Neither article is talking about the obvious questions: to what extent is the current crisis rooted in institutional failure and what kinds of institutional changes are now not only desirable, but perhaps inevitable. The one thing that hasn’t changed in the months since the financial crisis is the confidence of Western political leaders to craft a solution; whether this consists of various ‘stimulus’ packages or more evanescent invocations of Hope and Change. One thing that hasn’t been mention is whether they are part of the problem.

If the crisis deepens, certain sections of the public may begin to lose confidence in their leaders — who may suffer a crisis of legitimacy in much the way Wall Street financiers already have. This crisis will have to be resolved in some way, ultimately involving a constitutional or electoral process. The politicians may ride it out if the bronco quits bucking. If he keeps going it will be tough to hang on. But the problem is that there is no analytic way of predicting when the crisis will ease. Therefore expressions of hope that 2009 will be the year of recover are just that: Hope. And while all of us would be delighted to hit the jackpot in Lotto, nobody can go through life counting on it. It’s reasonable to surmise that if the economic crisis keeps going, unpredictable political change will be upon us, for good or for ill.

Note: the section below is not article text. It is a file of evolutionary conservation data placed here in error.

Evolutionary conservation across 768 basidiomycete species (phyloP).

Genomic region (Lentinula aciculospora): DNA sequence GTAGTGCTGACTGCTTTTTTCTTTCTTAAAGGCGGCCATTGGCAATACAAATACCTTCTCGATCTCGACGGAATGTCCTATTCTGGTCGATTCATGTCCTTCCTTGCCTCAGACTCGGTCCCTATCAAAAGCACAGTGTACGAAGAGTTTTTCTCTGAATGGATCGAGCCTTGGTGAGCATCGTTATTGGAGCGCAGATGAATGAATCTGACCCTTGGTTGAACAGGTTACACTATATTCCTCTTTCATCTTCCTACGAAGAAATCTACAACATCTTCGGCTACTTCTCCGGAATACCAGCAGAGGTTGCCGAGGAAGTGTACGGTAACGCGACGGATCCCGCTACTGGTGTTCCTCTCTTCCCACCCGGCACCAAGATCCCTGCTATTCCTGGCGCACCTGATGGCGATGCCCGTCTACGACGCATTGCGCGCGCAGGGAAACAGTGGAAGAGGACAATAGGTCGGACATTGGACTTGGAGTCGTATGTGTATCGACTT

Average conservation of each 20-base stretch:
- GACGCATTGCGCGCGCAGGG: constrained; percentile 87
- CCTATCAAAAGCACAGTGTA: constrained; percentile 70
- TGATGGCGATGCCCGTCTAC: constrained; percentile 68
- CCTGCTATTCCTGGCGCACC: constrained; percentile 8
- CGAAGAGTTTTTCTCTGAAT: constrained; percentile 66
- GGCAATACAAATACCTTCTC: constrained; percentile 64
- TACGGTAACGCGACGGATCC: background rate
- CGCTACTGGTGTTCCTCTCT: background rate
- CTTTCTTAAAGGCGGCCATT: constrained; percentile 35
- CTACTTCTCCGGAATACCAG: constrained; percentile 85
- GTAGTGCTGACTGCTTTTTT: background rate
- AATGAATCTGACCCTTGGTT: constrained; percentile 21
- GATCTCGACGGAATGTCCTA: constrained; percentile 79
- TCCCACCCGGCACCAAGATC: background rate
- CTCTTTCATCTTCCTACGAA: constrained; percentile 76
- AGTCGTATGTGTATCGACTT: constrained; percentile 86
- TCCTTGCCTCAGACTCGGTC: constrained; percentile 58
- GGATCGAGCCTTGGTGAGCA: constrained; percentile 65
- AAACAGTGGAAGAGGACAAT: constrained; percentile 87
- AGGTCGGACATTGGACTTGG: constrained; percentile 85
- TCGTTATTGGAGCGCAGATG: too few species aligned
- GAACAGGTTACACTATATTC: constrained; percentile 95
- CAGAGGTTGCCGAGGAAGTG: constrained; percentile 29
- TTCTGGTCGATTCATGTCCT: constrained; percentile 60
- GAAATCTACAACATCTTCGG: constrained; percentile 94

Just exactly what happens if the numbers don’t all line up for Europe over the next few months is anybody’s guess. And just as Europe’s weaker economies are the hardest hit, countries which are dependent on oil exports and Third World societies of all kinds will not only be hurting, they will be desperate. The next 12 years promise to be interesting. Prosperous, maybe not. Interesting for sure.

Even Britain, accounted one of the more prosperous economies is facing unprecedented hard times.  The Daily Telegraph reports government warnings hat:

Families must brace themselves for a slump of far greater severity and longevity than the recessions of the 1980s and 1990s, they warned. They said the current crisis will be of a scale to rival the biggest peace-time crisis in modern history — the Great Depression. The warning was delivered by economists and politicians after the Office for National Statistics revealed that the economy shrank by 1.5 per cent in the final three months of 2008 alone. …

Albert Edwards, a strategist at Société Générale, likened the British economy to a Ponzi scheme — a fraudulent debt mountain like that allegedly used by the New York hedge fund manager Bernard Madoff.

“What I find amazing is that people aren’t really nailing Gordon Brown and [Bank of England Governor] Mervyn King for this,” he said. “At least in the US they had the excuse of the arrival of sub-prime — a new sector of the market. We didn’t really have anything similar but we ended up with a bigger national Ponzi scheme than the US.”

What exactly does Ponzi Scheme Albert Edwards refers to consist of? Could it be that the Welfare State itself, combined with falling birthrates essentially meets the criteria of an intergenerational pyramid scam? Well let’s see if we wind up, as has been darkly suggested, in the Great Depression Part 2.